By Dana Wollschlager, Plante Moran
This article was originally published by Plante Moran. Reprinted with permission.
The actions senior living leaders take now will set the stage for how their organizations transform and thrive into the future. Success will require a fundamental shift in the way leaders approach their business.
As senior living and care providers slowly pivot away from crisis-mode, it’s clear we’ll be facing a new normal rather than business as usual. The actions leaders take now will set the stage for how their organizations emerge from this crisis. Success will require a fundamental shift in the way leaders approach their business — a shift that may be especially difficult for those used to the slower pace of nonprofits.
There are six ways leaders need to adapt their thinking to catalyze transformation within their organization.
Be bold — ask the critical questions
The first step to transformational growth is to ask the uncomfortable question, “What needs to change within our communities?” Leaders should scrutinize their operations, procedures, culture, technology, design and the built environment, unit mix, staffing model, pricing … the list should be exhaustive of every function of your organization. Just because you’ve always done something some way doesn’t mean it should remain that way. In fact, familiarity and longevity might make a process even more suspect.
Be thoughtful — start with strategic planning
Strategic planning is a critical first step toward meaningful transformation, allowing organizational leaders to align on the vision, goals, and objectives that will guide decision-making and hone priorities. This process requires an analysis of internal strengths and weaknesses and external opportunities and threats to guide planning that will transform your organization into a stronger, nimbler one. As part of those discussions, consider policies and regulations, economic trends, and broader senior living trends that may affect any long-term decision-making.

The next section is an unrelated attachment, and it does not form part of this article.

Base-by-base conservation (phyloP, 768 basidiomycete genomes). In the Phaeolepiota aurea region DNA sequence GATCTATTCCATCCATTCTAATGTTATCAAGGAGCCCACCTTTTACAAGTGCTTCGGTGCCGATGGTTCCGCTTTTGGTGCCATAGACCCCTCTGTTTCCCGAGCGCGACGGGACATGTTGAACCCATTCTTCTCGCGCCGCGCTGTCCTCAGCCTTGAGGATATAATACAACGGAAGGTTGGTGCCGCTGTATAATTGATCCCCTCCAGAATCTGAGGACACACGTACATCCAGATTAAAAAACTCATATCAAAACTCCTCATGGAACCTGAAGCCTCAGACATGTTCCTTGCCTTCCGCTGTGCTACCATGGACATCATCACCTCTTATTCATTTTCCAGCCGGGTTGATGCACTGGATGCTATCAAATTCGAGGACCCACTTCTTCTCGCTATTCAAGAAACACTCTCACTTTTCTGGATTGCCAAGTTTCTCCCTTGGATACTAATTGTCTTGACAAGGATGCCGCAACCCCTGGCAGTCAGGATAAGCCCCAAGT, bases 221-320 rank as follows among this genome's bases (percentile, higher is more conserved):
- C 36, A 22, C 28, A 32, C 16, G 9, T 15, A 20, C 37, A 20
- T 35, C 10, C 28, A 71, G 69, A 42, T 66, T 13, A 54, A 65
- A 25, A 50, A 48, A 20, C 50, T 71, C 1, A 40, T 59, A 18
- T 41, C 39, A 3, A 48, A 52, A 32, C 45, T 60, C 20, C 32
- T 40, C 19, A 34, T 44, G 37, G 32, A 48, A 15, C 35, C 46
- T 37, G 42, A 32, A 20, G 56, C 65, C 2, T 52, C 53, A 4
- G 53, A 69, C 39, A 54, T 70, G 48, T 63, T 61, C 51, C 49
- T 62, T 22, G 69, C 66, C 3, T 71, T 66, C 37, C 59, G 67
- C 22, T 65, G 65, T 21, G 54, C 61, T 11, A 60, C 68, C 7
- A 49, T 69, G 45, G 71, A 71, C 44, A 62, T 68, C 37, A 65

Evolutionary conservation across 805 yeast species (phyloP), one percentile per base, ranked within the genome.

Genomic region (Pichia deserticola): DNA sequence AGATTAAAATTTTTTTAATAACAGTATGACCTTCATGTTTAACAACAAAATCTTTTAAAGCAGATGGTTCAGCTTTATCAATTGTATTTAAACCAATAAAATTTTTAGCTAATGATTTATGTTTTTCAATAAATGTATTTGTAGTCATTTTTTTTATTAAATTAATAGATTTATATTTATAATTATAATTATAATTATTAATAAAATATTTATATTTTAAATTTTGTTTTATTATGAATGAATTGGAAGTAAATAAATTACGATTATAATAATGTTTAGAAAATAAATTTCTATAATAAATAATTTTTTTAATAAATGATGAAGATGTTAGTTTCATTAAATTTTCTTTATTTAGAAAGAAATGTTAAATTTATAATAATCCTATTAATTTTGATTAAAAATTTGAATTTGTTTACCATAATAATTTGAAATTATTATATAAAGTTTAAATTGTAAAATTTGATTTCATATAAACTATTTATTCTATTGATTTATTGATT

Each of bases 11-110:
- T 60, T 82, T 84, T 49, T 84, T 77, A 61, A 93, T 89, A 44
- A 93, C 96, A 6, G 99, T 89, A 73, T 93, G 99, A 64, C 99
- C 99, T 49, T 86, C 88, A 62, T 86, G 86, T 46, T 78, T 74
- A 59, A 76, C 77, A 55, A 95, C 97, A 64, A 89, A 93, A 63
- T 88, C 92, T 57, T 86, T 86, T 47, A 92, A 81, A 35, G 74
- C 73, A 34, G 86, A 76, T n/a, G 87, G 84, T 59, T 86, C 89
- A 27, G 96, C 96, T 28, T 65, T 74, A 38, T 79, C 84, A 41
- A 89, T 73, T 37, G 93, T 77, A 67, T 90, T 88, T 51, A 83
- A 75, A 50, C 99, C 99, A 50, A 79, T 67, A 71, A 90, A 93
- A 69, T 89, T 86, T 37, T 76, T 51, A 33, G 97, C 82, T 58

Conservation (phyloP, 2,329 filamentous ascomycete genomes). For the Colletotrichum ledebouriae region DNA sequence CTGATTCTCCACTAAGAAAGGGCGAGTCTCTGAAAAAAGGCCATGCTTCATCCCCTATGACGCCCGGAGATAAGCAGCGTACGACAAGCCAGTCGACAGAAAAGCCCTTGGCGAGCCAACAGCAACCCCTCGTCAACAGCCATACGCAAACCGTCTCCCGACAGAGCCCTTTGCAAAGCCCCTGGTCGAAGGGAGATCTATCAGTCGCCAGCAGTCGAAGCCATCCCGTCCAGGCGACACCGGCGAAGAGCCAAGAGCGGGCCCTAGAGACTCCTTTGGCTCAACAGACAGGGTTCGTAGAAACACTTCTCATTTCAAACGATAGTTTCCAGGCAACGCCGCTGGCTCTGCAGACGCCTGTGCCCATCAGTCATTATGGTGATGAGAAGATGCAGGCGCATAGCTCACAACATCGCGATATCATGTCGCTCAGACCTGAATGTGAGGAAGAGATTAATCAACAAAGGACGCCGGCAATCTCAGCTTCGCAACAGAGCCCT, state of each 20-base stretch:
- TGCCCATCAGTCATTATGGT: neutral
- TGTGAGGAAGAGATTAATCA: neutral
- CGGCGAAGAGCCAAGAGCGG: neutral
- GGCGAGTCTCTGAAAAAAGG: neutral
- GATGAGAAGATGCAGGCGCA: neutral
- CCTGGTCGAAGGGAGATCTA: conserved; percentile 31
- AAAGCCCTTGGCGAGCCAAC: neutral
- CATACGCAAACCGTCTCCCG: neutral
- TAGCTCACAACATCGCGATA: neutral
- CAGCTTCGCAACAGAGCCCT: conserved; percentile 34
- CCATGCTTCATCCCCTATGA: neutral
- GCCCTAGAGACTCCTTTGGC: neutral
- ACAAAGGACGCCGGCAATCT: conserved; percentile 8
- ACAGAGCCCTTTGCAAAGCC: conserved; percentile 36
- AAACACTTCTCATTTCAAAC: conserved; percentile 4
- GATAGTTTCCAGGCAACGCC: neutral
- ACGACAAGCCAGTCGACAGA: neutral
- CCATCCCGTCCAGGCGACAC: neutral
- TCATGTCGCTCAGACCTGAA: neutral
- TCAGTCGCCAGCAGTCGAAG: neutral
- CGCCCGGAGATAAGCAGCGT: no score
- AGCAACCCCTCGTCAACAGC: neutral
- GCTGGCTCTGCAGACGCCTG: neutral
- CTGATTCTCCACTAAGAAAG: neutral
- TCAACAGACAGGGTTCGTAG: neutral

Be adaptable — consider diversification of portfolio and position
Does your organization have too much of one product and service? Many organizations are evaluating the produce and revenue mix in light of the pandemic. Especially as consumers in the market continue to show their preference for assisted living and independent living over nursing homes, you’ll need to consider reducing the number of skilled nursing beds on your campus. A market study will shed light on the demand and supply metrics in your market to uncover where you may be overbuilt or missing opportunities.
Be inclusive — prioritize leadership diversification
According to research, diverse teams are better at making decisions 87% of the time over non-diverse teams. Diversity of skillsets, diversity of thought, and diversity of leadership will help make your organization stronger. Consider looking outside of our industry for new talent and broadening your diversity, equity, and inclusion (DEI) initiatives for new leadership candidates.
Be educated — provide ongoing board education
Leaders must make ongoing education a priority for the organization’s board members. Your board members generally do not work in our industry, so they don’t have firsthand knowledge of the day-to-day operations and challenges we face. Making sure they are abreast of current factors influencing the senior living and care industry will go a long way to helping them make informed, timely decisions when necessary. We offer board retreats to bring your board members up to speed on important market trends.
Be prepared — think about succession planning
If you’d like to see your organization remain viable over the next 10, 20, 30 years, successful planning is key. Succession planning is often only addressed when change is imminent or in response to an unexpected crisis or staff departure. Starting early not only allows for better planning but fosters talent development at a more realistic and achievable pace. If your organization has not focused on building a team behind the current leadership, now is the time to build a plan. (Your DEI efforts factor into this as well!)
Leading the Change
Now more than ever, the market is demanding leaders adapt if they want their mission to survive and thrive. This kind of change will not happen overnight. The process to become more bold, thoughtful, adaptable, inclusive, educated, and prepared is one started with optimism and continued with intentionality. Senior living organizations will become healthier and stronger if we commit to shedding the expectations of the past, challenging the status quo, and blazing a trail toward transformation.